So, let’s separate the facts: low-carb diets are not high in protein. In fact, the most common low-carb diet — the ketogenic diet — is described as: low carb, high fat, moderate protein. Low-carb eaters are encouraged to eat beneficial fats for satiety, while ensuring a sensible protein intake based on their body’s personal needs. So while someone eating low-carb will likely eat a fair amount of protein, their diet is not high in protein like Atkins used to suggest.
Low-carb diets are restrictive
Of course, this one is partially true: yes, low-carb diets are restrictive… they restrict carbs. However, every eating plan on this earth is restrictive in some way; even the conventional “balanced diet” restricts certain foods and quantities of food.
Thanks to the popularity of low-carb diets, there are thousands of recipes online that can be experimented with to great delight. There are recipes for low-carb beef stroganoff or jerk chicken, or perhaps a low-carb ice cream from this recipe is more your thing? The wealth of low-carb recipes is incredible, so there’s no need for anyone eating low-carb to feel they are missing out on the more delicious things in life.
Low-carb limits your fruit and vegetables
Admittedly, some vegetables — such as potatoes and other root vegetables — are very high in carbs. Most people trying to follow a low-carb diet will avoid these vegetables, so this misconception is partially based in fact.
However, there are plenty of vegetables that are incredibly low in carbohydrates. Asparagus, for example, has just 3.9g of carbs in 100g– more than suitable for those looking to eat less than 20g of carbs per day. Other popular low-carb vegetables include green beans, spinach, and broccoli– essentially, green leafy vegetables.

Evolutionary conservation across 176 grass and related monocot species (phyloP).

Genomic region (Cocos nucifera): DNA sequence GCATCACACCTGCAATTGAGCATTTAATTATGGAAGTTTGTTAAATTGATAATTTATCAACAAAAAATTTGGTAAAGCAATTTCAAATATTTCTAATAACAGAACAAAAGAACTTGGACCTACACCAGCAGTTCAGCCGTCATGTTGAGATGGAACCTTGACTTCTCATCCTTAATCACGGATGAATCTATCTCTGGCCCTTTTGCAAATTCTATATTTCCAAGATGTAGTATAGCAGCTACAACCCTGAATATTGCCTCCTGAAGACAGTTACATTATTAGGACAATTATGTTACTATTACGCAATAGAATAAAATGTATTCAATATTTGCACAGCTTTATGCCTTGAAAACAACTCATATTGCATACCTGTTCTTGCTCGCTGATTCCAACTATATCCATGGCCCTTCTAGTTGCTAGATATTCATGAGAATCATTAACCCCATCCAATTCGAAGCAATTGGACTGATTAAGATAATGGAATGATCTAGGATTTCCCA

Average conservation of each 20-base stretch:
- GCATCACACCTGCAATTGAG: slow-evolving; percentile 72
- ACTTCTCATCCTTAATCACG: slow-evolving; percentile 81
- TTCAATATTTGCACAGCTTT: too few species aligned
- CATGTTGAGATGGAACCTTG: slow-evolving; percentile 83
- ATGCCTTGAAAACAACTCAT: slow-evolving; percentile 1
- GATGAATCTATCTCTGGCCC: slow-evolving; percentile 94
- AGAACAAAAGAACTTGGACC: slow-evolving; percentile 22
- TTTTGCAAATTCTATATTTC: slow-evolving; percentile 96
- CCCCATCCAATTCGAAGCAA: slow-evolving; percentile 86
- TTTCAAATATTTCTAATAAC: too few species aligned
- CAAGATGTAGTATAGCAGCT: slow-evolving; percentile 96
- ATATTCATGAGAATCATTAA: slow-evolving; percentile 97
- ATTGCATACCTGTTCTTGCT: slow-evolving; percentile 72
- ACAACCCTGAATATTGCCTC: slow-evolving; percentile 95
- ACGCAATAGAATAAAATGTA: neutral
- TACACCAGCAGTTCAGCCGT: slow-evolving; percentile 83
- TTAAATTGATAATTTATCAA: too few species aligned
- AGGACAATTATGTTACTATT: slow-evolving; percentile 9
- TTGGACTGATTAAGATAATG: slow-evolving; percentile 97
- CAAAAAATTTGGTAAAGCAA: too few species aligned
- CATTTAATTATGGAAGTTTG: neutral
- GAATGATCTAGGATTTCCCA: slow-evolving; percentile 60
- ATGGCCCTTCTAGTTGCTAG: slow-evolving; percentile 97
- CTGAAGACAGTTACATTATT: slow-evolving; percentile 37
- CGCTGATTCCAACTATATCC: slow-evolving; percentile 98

So while its true that people eating low-carb will avoid some vegetables, there are still plenty of options to ensure they get their five per day.
As for fruit, that’s trickier. Fruit contains fructose, a sugar, which is a form of carbohydrate. This means that many fruits are incompatible with the low-carb way of eating; for example, one banana contains 23g net carbs, which is far too much for those looking to achieve ketosis.
However, just like veg, there are some low-carb fruit options. Berries and avocados are popular choices for those eating low-carb, while watermelon contains just 7g of carbs per 100g, making it a great choice for the occasional treat.
So yes, there are fruit and vegetables that are limited with a low-carb diet. However, there are plenty of other options that ensure those who eat low-carb are still able to get all of the vital vitamins and nutrients that their body requires.
All the evidence suggests that low-carb eating can be beneficial for weight loss and overall health. If you’re tempted to try low-carb, it’s important to explore your meal options and discuss your decision with your doctor. Low-carb is a big change, and it’s best to do it as safely as possible, so ensure you do plenty of research and talk with medical professionals who can guide you through the process.